Showing posts from 2020

SEO Is Overrated

New bloggers are advised not to use website builders like Wix and Weebly because they aren’t good for SEO. And bloggers at all experience levels try to optimize for SEO every bit of content and layout.

But does it matter?

Let’s set outliers aside. For the rest of us, when starting a blog or an online presence with no prior audience or visibility, everything happens at a snail’s pace. For the first year or more, traffic grows slowly if at all. No matter what SEO trick or tweaks you do. Nothing seems to make a difference.

Years later, when the blog gets decent traffic, gains visibility, and acquires brand recognition, people recommend and link to it anyway despite its warts. Assuming the content is valuable.

Therefore, even at the other end of the growth curve, SEO doesn’t seem to matter much as the blog is past critical mass and self-sustaining.

Improving the scannability and readability of content is always useful, a prerequisite. For example, structuring posts into sections with desc…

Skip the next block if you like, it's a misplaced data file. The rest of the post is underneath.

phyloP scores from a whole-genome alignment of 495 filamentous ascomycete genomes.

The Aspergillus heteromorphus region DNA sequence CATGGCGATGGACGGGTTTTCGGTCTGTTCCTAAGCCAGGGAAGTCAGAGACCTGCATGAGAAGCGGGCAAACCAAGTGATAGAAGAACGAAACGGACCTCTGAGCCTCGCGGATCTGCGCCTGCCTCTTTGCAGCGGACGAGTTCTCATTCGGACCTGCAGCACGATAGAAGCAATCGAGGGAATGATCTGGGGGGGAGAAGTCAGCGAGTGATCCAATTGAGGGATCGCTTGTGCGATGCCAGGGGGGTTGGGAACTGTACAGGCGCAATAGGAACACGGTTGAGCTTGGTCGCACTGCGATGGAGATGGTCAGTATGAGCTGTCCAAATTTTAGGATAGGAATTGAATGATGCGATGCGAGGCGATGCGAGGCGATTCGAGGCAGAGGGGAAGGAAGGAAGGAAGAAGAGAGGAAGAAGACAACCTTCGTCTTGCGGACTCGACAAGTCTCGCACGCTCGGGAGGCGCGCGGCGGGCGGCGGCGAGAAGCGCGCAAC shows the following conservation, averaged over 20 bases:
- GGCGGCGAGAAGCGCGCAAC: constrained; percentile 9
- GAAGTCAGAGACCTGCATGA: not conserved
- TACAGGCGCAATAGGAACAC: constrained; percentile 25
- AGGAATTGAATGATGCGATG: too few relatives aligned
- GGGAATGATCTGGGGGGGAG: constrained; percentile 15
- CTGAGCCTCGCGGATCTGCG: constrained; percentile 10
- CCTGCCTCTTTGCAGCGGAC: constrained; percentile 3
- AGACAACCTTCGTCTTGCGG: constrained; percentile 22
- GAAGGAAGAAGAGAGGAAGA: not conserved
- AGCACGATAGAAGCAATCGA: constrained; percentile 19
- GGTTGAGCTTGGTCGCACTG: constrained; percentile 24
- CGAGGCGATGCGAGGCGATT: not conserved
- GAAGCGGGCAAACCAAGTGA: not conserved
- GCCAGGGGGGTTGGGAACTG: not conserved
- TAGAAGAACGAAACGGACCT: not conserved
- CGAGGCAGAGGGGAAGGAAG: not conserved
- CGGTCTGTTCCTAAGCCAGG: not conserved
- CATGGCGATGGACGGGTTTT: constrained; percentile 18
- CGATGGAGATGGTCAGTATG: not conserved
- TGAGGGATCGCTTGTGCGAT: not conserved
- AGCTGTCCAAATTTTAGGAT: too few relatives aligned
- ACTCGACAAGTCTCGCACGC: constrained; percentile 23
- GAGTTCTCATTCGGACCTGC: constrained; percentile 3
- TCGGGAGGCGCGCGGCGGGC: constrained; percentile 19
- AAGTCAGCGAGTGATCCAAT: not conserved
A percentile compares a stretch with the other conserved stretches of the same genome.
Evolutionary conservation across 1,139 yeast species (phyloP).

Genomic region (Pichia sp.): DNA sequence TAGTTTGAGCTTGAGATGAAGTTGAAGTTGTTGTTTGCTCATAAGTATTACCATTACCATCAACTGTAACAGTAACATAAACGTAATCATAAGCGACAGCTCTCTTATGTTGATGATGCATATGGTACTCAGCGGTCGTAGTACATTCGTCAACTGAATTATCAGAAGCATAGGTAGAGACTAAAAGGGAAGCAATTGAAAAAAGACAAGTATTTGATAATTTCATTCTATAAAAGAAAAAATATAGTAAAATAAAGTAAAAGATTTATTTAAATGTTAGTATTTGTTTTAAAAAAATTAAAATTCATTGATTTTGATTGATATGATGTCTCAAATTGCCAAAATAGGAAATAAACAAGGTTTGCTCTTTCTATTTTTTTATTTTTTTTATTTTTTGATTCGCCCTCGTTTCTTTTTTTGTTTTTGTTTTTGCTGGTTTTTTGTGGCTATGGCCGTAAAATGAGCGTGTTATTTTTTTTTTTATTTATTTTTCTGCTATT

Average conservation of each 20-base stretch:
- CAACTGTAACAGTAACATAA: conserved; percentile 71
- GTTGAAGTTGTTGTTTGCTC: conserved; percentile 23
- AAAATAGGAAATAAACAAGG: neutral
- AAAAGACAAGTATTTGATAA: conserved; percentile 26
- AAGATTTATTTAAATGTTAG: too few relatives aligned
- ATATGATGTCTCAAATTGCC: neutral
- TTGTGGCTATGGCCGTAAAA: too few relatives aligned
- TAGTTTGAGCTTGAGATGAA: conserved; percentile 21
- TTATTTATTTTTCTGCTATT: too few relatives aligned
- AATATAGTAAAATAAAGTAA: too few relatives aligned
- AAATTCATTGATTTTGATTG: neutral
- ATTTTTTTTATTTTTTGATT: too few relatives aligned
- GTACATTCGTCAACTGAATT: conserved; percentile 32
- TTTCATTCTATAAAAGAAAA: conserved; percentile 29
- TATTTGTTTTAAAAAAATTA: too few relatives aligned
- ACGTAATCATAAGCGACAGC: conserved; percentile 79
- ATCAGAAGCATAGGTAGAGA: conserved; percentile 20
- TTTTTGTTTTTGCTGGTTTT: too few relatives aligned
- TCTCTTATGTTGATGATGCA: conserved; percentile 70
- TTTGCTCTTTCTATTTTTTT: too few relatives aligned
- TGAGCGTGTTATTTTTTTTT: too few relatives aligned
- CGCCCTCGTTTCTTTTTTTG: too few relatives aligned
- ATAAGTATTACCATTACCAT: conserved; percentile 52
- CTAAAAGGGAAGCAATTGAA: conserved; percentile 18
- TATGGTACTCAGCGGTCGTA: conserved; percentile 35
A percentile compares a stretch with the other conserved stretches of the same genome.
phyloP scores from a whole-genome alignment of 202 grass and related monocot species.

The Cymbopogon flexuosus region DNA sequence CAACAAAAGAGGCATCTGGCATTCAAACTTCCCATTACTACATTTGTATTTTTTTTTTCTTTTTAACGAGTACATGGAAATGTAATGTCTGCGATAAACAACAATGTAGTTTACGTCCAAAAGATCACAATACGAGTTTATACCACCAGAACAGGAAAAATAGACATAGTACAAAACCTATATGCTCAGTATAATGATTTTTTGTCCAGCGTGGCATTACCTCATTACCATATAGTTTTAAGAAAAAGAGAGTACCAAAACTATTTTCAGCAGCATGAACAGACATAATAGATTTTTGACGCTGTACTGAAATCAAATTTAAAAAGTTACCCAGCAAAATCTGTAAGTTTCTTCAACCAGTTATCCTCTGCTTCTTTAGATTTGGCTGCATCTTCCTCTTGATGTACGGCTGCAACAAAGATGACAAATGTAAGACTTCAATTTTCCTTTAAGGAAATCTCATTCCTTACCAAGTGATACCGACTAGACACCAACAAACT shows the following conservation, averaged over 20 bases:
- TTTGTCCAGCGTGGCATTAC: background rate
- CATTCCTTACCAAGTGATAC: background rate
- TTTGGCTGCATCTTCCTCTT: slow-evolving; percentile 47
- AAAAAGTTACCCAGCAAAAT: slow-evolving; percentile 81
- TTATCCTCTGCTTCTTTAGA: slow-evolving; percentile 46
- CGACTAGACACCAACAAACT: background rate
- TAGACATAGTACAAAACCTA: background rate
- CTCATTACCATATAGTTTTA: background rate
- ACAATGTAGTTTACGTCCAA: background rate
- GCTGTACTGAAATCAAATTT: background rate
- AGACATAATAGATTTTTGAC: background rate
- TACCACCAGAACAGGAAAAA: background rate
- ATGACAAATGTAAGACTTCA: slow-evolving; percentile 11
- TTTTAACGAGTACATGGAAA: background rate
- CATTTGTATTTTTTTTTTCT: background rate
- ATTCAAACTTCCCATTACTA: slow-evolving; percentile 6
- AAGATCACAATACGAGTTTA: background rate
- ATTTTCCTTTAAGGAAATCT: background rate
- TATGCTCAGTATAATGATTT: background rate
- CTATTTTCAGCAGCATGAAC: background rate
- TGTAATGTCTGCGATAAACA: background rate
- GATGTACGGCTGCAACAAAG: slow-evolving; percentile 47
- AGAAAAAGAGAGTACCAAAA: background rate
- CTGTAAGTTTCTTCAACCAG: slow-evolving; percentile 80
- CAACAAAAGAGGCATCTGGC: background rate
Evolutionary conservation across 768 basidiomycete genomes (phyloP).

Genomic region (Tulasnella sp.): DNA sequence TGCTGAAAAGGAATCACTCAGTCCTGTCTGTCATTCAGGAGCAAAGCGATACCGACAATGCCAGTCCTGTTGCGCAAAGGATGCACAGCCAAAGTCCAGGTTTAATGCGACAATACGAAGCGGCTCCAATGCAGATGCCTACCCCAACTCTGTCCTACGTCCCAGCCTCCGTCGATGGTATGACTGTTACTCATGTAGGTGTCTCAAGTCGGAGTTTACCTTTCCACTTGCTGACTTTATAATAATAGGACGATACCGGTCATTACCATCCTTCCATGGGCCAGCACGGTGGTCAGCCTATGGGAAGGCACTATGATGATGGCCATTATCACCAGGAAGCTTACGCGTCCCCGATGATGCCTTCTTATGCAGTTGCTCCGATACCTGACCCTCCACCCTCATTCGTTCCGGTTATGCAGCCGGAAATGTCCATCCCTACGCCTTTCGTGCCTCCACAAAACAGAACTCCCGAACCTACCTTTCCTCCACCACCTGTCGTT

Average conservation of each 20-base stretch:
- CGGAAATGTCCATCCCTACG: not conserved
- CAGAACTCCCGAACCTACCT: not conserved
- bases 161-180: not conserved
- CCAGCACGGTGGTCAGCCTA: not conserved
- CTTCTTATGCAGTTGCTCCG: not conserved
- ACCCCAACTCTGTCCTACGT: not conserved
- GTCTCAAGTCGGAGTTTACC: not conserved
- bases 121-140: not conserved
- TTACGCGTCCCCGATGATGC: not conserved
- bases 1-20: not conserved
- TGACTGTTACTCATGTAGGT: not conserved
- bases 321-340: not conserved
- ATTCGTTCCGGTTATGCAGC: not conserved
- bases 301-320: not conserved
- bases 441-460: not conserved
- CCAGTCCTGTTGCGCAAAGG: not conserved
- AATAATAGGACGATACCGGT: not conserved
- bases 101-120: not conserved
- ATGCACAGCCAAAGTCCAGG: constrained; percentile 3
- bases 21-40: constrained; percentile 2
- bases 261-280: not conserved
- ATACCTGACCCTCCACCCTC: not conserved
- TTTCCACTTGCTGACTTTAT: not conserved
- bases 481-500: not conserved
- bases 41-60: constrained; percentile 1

How to Limit Data Usage on Tethered Android Devices

Buying an affordable Wi-Fi Android tablet with no cellular data option is a way of getting it for even cheaper. It’s what I did with my Lenovo Tab E7. The few times I need to use the device on the go, tethering to my Pixel 2 XL is straightforward to set up and use.

But Android devices exchange a lot of data even when sitting idle.

How to keep data usage under control? By tweaking the tablet’s account synchronization settings I can cut down on cellular data usage by two-thirds.

Measuring data usage The first step is to get an idea of how much cellular traffic tethering generates, and how much I can save by playing with the system settings.

I did two simple tests to estimate the amount of data usage to expect from the tablet while tethered to the Pixel 2 XL, which has a 4G Vodafone cellular data plan.

In the Android settings of the phone, under Settings > Network & internet > Mobile network, a chart tracks how many MB of data have been used. In the tests I compared the value b…

The Experience of Launching a Newsletter on Product Hunt

I launched my newsletter on Product Hunt. A few weeks earlier I had announced the newsletter, Practicing Google, and later sent the first three issues. How did launch day go on Product Hunt?

It was a dud.

Early results These data summarize the outcome of the launch, which added 2 subscribers to the 30 I had:
3 upvotes on Product Hunt (including the default upvote)1 user comment on Product Hunt (including the maker’s comment)0 reviews on Product Hunt53 Twitter interactions2 new newsletter subscribers This is not unexpected. Why? Because of an inescapable Catch-22: it takes a platform to build a platform.